A tow truck appears from around the corner, just as I hang up. I quickly turn my phone in my fingers, aiming its camera at the wounds to my car. I open the trunk, relief beginning to seep through my nerves as I see no damage within its confines. The big man helps as I rescue a backpack and my laptop’s shoulder bag from the trunk. My most needed items in hand, I’m left to watch as my car is pulled off to join other wounded vehicles in a repair shop.

A few awkward minutes of conversation leave me with the big man’s business card, insurance numbers, and license plate number. He points to an oncoming car as it pulls to the curb. My rental, a temporary car provided by his insurance.

We shake hands, and he climbs in to his van. I watch him pull away, moving with careful grace as he rejoins traffic.

A handsome young man is climbing out of the rental car. His English is flawless, but I only barely listen as I imagine myself at the wheel of this spotless vehicle worth twice as much as the one I’ve abandoned. Another call comes from my wife. My fingers answer again, pressing the ‘Speaker’ button as they do. My wife’s confident English assures me that I’ll be fine driving the rental. The young man smiles as he hefts my bags into the car, and then passes a key into my hand.

Behind the unfamiliar steering wheel, I glance at my smartphone. Pi Patel’s voyage might calm my jangled nerves, I think. I sigh, heart still slowing to its usual cadence, still recovering from that second after impact. No, that story will have to wait. I have my own voyage to finish.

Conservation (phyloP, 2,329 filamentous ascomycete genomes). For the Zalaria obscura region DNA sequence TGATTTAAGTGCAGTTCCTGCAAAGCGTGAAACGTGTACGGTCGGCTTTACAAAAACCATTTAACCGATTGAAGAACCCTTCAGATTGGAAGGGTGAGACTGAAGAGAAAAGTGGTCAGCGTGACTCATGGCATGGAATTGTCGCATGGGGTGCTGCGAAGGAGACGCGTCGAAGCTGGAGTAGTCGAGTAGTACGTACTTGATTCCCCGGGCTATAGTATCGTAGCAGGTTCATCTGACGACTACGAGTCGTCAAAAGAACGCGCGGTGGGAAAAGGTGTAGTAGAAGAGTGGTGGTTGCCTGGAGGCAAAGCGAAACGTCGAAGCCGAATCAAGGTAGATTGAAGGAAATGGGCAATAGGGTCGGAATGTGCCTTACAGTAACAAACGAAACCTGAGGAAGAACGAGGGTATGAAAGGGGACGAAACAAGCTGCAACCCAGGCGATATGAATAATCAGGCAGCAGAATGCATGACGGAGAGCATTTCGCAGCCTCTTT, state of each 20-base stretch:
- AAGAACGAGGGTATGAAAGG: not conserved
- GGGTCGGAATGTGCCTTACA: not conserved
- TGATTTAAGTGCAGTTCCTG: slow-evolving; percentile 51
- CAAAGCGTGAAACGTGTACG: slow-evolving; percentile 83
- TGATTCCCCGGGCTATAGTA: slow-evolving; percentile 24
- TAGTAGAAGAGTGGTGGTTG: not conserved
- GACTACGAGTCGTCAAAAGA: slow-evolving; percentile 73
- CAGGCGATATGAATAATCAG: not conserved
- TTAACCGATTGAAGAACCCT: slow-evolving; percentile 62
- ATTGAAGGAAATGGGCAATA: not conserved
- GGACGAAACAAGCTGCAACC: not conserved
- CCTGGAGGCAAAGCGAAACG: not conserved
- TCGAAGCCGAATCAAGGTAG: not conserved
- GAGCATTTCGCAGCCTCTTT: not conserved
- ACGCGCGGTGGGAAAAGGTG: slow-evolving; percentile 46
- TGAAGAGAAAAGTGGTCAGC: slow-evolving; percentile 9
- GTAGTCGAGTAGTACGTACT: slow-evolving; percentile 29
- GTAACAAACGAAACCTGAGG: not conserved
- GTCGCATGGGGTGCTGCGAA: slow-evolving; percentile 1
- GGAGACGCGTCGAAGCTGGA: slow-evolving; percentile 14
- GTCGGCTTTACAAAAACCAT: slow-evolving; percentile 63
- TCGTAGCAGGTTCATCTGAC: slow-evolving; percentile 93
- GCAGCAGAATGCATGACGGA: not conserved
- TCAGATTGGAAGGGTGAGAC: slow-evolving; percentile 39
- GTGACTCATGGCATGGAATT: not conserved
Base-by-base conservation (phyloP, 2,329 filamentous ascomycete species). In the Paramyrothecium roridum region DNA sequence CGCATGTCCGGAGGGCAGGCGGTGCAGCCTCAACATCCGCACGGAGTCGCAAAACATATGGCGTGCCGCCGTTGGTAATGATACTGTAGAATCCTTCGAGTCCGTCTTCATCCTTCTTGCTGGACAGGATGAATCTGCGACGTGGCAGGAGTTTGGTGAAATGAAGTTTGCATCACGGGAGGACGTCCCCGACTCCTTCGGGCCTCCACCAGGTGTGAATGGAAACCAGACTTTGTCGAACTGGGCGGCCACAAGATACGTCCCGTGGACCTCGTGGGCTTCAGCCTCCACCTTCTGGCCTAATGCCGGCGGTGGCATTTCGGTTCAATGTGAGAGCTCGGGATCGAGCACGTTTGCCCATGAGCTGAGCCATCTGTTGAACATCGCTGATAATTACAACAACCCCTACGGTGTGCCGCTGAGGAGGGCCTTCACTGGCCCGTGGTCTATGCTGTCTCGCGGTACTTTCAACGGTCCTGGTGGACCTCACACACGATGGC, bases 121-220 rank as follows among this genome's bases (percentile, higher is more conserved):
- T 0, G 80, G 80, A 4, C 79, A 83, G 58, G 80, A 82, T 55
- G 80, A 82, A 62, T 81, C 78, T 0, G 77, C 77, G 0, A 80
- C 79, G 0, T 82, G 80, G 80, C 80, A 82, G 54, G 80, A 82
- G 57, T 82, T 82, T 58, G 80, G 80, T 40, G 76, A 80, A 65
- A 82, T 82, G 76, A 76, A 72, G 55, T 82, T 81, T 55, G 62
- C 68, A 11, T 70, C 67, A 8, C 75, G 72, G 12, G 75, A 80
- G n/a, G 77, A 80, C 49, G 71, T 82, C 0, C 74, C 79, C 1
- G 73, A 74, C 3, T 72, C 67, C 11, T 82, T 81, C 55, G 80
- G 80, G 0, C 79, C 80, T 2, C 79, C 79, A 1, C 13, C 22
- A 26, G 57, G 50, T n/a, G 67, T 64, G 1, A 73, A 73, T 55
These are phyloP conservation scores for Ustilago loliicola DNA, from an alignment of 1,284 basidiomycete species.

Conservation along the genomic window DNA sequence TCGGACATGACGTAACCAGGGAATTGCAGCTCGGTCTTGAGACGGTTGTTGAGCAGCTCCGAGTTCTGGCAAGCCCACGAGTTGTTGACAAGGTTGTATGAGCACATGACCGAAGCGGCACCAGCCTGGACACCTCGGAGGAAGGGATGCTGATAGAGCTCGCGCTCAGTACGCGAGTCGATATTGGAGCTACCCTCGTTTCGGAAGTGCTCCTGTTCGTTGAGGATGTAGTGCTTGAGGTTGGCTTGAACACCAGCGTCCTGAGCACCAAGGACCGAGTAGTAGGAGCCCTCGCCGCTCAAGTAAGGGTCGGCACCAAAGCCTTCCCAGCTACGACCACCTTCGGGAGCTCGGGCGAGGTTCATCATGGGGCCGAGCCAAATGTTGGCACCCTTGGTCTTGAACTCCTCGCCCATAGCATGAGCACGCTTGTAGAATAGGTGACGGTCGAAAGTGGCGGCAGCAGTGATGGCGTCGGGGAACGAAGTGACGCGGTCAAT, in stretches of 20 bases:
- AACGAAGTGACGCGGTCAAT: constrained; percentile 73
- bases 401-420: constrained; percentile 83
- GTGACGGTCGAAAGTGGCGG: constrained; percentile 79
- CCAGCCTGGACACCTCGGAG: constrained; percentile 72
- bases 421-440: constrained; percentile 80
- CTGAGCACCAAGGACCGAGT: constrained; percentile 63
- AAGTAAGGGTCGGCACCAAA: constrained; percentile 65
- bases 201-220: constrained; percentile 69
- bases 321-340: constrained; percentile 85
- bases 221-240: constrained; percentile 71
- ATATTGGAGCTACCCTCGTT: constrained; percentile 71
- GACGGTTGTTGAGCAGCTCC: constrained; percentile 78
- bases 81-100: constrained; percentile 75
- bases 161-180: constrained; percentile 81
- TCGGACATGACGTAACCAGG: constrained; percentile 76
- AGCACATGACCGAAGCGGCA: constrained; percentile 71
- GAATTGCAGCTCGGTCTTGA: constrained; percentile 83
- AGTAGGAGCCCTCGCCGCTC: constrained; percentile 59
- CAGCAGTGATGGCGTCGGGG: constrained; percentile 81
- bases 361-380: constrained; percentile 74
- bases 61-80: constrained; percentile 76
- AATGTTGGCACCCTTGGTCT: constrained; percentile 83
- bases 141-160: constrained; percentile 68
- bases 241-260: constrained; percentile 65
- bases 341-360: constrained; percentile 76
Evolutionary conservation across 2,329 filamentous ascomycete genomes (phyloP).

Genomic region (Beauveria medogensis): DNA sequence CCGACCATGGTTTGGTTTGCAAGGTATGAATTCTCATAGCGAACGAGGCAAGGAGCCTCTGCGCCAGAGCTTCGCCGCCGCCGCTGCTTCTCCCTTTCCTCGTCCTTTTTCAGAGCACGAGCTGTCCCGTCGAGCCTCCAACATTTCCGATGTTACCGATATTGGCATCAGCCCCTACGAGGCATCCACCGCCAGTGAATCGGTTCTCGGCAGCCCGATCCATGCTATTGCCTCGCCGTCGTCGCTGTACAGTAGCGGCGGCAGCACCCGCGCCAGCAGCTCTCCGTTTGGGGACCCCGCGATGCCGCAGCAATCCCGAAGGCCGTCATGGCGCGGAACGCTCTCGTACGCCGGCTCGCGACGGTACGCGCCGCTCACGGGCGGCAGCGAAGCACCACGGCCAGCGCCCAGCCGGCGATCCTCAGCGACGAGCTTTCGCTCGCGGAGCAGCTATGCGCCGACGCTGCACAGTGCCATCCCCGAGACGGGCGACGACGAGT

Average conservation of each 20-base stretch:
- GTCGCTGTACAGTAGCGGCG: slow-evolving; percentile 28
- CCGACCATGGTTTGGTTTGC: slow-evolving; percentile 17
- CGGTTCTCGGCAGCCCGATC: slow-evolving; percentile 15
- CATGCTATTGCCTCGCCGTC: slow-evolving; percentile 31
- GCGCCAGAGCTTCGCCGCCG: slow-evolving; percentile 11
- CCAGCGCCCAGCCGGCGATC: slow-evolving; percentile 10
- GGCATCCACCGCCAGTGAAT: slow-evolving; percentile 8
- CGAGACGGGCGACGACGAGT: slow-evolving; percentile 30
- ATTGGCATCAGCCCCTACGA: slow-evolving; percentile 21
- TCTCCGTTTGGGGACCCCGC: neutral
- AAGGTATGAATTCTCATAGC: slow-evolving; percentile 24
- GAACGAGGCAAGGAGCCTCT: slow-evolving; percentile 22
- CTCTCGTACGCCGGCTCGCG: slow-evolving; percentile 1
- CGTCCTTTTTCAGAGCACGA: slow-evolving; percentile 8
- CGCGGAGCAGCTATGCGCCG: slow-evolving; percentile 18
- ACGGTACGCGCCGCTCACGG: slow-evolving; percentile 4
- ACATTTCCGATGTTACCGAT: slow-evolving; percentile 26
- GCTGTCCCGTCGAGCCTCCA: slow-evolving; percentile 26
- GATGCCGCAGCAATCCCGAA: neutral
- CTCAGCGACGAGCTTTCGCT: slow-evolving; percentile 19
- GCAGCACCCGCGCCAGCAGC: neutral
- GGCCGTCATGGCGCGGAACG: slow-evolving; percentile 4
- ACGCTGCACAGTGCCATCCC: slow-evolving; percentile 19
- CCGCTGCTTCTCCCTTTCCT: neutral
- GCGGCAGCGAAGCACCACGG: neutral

At the start of this blog, I shared prompts from other sites, along with my responses to them. I’ll keep doing this on occasion, but I’m also planning to share revisions suggested by reader feedback – I hope that seeing my revisions can help readers as they improve their own writing.

This story is a response to the prompt on One Minute Writer for February 2, “Accident”. What I wrote was a fictional account of an accident I had in downtown Busan. I put up the #FlashFriday tag so I could join the fun of the FlashFriday.org community (and it’s still Friday by GMT, even though my own clock says differently). I’d love to hear what regular #FlashFriday participants have to say about this quick piece.

5 comments on “#FlashFriday – Accident

  1. Steve Green says:

    Traffic accidents are never good news for anyone, but fortunately things turned out far better than they might have.

    And he did get to drive that sparkling new car too. 🙂

    • TCC Edwards says:

      I .. er .. *he* sure did! This is one of the few grains of truth to this tale – and driving the new car was almost as jarring as anything else that evening, let me tell you

  2. Was it the part in Life of Pi where the ship sank?

    Good depiction of the disorientation experienced by someone in a traffic accident.

    • TCC Edwards says:

      It’ll be that part in my mind now! I can’t remember which book I was listening to when the truth behind this fiction happened, but I know Life of Pi was on on my “to listen” list around that time!

      Thanks for the compliment, I’m glad you liked the story.

  3. Oh man, that distinctive bang when you wreck your car. I just heard it again in my mind. 🙂 I have an award for you at my blog, hope you’ll accept it!